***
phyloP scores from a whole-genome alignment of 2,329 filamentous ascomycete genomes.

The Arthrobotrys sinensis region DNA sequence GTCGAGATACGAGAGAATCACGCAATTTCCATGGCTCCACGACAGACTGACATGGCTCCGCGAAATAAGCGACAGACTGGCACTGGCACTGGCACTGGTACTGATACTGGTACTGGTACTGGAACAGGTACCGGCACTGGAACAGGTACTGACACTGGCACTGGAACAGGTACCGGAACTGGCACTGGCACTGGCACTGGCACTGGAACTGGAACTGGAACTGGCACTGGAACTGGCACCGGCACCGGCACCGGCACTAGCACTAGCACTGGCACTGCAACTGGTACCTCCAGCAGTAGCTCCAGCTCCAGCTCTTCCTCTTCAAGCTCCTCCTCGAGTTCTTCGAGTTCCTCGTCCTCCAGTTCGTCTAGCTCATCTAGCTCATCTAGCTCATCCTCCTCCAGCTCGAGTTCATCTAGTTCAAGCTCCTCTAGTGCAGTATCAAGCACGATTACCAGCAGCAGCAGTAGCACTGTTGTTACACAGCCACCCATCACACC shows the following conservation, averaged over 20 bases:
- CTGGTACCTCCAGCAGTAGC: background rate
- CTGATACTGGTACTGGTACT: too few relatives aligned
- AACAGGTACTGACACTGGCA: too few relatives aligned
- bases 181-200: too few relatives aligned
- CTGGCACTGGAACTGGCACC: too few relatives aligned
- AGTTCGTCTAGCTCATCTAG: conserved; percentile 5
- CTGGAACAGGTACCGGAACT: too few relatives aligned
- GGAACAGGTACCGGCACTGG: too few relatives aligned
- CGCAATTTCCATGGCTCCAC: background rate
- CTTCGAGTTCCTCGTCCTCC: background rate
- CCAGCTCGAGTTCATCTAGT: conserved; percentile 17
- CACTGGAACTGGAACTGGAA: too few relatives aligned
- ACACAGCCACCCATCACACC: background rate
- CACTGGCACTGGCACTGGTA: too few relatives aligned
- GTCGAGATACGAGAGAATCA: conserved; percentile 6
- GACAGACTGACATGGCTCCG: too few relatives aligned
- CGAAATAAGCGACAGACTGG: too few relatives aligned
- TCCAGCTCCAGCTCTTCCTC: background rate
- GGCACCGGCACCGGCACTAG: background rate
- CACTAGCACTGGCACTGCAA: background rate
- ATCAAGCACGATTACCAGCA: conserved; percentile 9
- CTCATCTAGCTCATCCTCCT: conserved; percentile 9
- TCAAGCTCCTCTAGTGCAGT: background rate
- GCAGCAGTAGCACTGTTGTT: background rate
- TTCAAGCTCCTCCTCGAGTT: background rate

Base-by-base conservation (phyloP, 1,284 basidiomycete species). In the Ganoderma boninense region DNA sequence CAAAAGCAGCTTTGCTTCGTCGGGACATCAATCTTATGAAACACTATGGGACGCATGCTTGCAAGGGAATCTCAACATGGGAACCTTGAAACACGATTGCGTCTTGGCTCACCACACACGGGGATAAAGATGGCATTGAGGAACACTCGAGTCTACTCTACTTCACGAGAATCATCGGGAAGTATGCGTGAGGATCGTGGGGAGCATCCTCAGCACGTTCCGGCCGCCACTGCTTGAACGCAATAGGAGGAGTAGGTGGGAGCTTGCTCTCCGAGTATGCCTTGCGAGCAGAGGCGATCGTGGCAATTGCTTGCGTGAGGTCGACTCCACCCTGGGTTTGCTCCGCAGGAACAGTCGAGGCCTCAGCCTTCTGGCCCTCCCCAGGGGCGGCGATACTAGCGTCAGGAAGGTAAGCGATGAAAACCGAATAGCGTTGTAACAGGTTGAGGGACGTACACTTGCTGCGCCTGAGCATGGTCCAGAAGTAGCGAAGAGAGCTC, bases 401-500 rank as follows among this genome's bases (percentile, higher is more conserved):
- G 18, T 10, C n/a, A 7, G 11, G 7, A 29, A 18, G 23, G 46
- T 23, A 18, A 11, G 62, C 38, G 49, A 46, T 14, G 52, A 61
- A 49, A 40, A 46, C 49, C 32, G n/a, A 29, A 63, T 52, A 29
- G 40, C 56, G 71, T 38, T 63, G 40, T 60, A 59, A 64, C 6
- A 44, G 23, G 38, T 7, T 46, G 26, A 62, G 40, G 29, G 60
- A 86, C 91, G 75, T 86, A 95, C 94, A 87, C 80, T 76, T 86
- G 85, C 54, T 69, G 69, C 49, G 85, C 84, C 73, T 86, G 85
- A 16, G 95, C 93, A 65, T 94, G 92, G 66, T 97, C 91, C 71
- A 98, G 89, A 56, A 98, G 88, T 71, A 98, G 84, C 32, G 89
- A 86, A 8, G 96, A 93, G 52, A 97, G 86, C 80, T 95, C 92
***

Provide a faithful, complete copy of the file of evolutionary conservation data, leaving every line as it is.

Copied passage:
phyloP scores from a whole-genome alignment of 2,329 filamentous ascomycete genomes.

The Arthrobotrys sinensis region DNA sequence GTCGAGATACGAGAGAATCACGCAATTTCCATGGCTCCACGACAGACTGACATGGCTCCGCGAAATAAGCGACAGACTGGCACTGGCACTGGCACTGGTACTGATACTGGTACTGGTACTGGAACAGGTACCGGCACTGGAACAGGTACTGACACTGGCACTGGAACAGGTACCGGAACTGGCACTGGCACTGGCACTGGCACTGGAACTGGAACTGGAACTGGCACTGGAACTGGCACCGGCACCGGCACCGGCACTAGCACTAGCACTGGCACTGCAACTGGTACCTCCAGCAGTAGCTCCAGCTCCAGCTCTTCCTCTTCAAGCTCCTCCTCGAGTTCTTCGAGTTCCTCGTCCTCCAGTTCGTCTAGCTCATCTAGCTCATCTAGCTCATCCTCCTCCAGCTCGAGTTCATCTAGTTCAAGCTCCTCTAGTGCAGTATCAAGCACGATTACCAGCAGCAGCAGTAGCACTGTTGTTACACAGCCACCCATCACACC shows the following conservation, averaged over 20 bases:
- CTGGTACCTCCAGCAGTAGC: background rate
- CTGATACTGGTACTGGTACT: too few relatives aligned
- AACAGGTACTGACACTGGCA: too few relatives aligned
- bases 181-200: too few relatives aligned
- CTGGCACTGGAACTGGCACC: too few relatives aligned
- AGTTCGTCTAGCTCATCTAG: conserved; percentile 5
- CTGGAACAGGTACCGGAACT: too few relatives aligned
- GGAACAGGTACCGGCACTGG: too few relatives aligned
- CGCAATTTCCATGGCTCCAC: background rate
- CTTCGAGTTCCTCGTCCTCC: background rate
- CCAGCTCGAGTTCATCTAGT: conserved; percentile 17
- CACTGGAACTGGAACTGGAA: too few relatives aligned
- ACACAGCCACCCATCACACC: background rate
- CACTGGCACTGGCACTGGTA: too few relatives aligned
- GTCGAGATACGAGAGAATCA: conserved; percentile 6
- GACAGACTGACATGGCTCCG: too few relatives aligned
- CGAAATAAGCGACAGACTGG: too few relatives aligned
- TCCAGCTCCAGCTCTTCCTC: background rate
- GGCACCGGCACCGGCACTAG: background rate
- CACTAGCACTGGCACTGCAA: background rate
- ATCAAGCACGATTACCAGCA: conserved; percentile 9
- CTCATCTAGCTCATCCTCCT: conserved; percentile 9
- TCAAGCTCCTCTAGTGCAGT: background rate
- GCAGCAGTAGCACTGTTGTT: background rate
- TTCAAGCTCCTCCTCGAGTT: background rate

Base-by-base conservation (phyloP, 1,284 basidiomycete species). In the Ganoderma boninense region DNA sequence CAAAAGCAGCTTTGCTTCGTCGGGACATCAATCTTATGAAACACTATGGGACGCATGCTTGCAAGGGAATCTCAACATGGGAACCTTGAAACACGATTGCGTCTTGGCTCACCACACACGGGGATAAAGATGGCATTGAGGAACACTCGAGTCTACTCTACTTCACGAGAATCATCGGGAAGTATGCGTGAGGATCGTGGGGAGCATCCTCAGCACGTTCCGGCCGCCACTGCTTGAACGCAATAGGAGGAGTAGGTGGGAGCTTGCTCTCCGAGTATGCCTTGCGAGCAGAGGCGATCGTGGCAATTGCTTGCGTGAGGTCGACTCCACCCTGGGTTTGCTCCGCAGGAACAGTCGAGGCCTCAGCCTTCTGGCCCTCCCCAGGGGCGGCGATACTAGCGTCAGGAAGGTAAGCGATGAAAACCGAATAGCGTTGTAACAGGTTGAGGGACGTACACTTGCTGCGCCTGAGCATGGTCCAGAAGTAGCGAAGAGAGCTC, bases 401-500 rank as follows among this genome's bases (percentile, higher is more conserved):
- G 18, T 10, C n/a, A 7, G 11, G 7, A 29, A 18, G 23, G 46
- T 23, A 18, A 11, G 62, C 38, G 49, A 46, T 14, G 52, A 61
- A 49, A 40, A 46, C 49, C 32, G n/a, A 29, A 63, T 52, A 29
- G 40, C 56, G 71, T 38, T 63, G 40, T 60, A 59, A 64, C 6
- A 44, G 23, G 38, T 7, T 46, G 26, A 62, G 40, G 29, G 60
- A 86, C 91, G 75, T 86, A 95, C 94, A 87, C 80, T 76, T 86
- G 85, C 54, T 69, G 69, C 49, G 85, C 84, C 73, T 86, G 85
- A 16, G 95, C 93, A 65, T 94, G 92, G 66, T 97, C 91, C 71
- A 98, G 89, A 56, A 98, G 88, T 71, A 98, G 84, C 32, G 89
- A 86, A 8, G 96, A 93, G 52, A 97, G 86, C 80, T 95, C 92